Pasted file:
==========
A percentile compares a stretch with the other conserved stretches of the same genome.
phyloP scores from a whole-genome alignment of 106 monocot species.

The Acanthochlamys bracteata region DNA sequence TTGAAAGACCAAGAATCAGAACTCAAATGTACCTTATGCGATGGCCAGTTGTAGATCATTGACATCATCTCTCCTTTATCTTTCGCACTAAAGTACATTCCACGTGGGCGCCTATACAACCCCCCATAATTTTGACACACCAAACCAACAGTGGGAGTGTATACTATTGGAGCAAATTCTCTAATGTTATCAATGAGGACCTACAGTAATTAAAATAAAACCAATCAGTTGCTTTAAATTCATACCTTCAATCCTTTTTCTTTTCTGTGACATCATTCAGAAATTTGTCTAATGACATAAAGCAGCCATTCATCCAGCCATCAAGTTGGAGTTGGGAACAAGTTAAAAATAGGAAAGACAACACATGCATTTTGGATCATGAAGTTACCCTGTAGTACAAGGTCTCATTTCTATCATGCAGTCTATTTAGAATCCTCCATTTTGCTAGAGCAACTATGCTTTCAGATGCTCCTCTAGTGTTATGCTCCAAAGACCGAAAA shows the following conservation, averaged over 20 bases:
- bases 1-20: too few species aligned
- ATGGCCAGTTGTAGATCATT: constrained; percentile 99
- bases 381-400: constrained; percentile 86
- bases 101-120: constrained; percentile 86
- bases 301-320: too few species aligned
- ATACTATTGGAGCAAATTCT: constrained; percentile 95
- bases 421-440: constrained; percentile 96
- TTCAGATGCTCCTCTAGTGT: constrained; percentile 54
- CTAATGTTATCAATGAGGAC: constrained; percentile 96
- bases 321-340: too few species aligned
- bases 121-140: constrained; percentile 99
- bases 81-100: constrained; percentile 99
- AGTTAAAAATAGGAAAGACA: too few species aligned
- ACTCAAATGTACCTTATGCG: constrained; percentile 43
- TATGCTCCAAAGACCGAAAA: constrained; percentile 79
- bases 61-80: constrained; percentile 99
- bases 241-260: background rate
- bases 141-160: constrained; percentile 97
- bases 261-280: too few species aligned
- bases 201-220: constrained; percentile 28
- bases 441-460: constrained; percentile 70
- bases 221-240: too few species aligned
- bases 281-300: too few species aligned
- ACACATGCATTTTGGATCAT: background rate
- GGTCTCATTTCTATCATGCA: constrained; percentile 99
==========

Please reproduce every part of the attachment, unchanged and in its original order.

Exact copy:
A percentile compares a stretch with the other conserved stretches of the same genome.
phyloP scores from a whole-genome alignment of 106 monocot species.

The Acanthochlamys bracteata region DNA sequence TTGAAAGACCAAGAATCAGAACTCAAATGTACCTTATGCGATGGCCAGTTGTAGATCATTGACATCATCTCTCCTTTATCTTTCGCACTAAAGTACATTCCACGTGGGCGCCTATACAACCCCCCATAATTTTGACACACCAAACCAACAGTGGGAGTGTATACTATTGGAGCAAATTCTCTAATGTTATCAATGAGGACCTACAGTAATTAAAATAAAACCAATCAGTTGCTTTAAATTCATACCTTCAATCCTTTTTCTTTTCTGTGACATCATTCAGAAATTTGTCTAATGACATAAAGCAGCCATTCATCCAGCCATCAAGTTGGAGTTGGGAACAAGTTAAAAATAGGAAAGACAACACATGCATTTTGGATCATGAAGTTACCCTGTAGTACAAGGTCTCATTTCTATCATGCAGTCTATTTAGAATCCTCCATTTTGCTAGAGCAACTATGCTTTCAGATGCTCCTCTAGTGTTATGCTCCAAAGACCGAAAA shows the following conservation, averaged over 20 bases:
- bases 1-20: too few species aligned
- ATGGCCAGTTGTAGATCATT: constrained; percentile 99
- bases 381-400: constrained; percentile 86
- bases 101-120: constrained; percentile 86
- bases 301-320: too few species aligned
- ATACTATTGGAGCAAATTCT: constrained; percentile 95
- bases 421-440: constrained; percentile 96
- TTCAGATGCTCCTCTAGTGT: constrained; percentile 54
- CTAATGTTATCAATGAGGAC: constrained; percentile 96
- bases 321-340: too few species aligned
- bases 121-140: constrained; percentile 99
- bases 81-100: constrained; percentile 99
- AGTTAAAAATAGGAAAGACA: too few species aligned
- ACTCAAATGTACCTTATGCG: constrained; percentile 43
- TATGCTCCAAAGACCGAAAA: constrained; percentile 79
- bases 61-80: constrained; percentile 99
- bases 241-260: background rate
- bases 141-160: constrained; percentile 97
- bases 261-280: too few species aligned
- bases 201-220: constrained; percentile 28
- bases 441-460: constrained; percentile 70
- bases 221-240: too few species aligned
- bases 281-300: too few species aligned
- ACACATGCATTTTGGATCAT: background rate
- GGTCTCATTTCTATCATGCA: constrained; percentile 99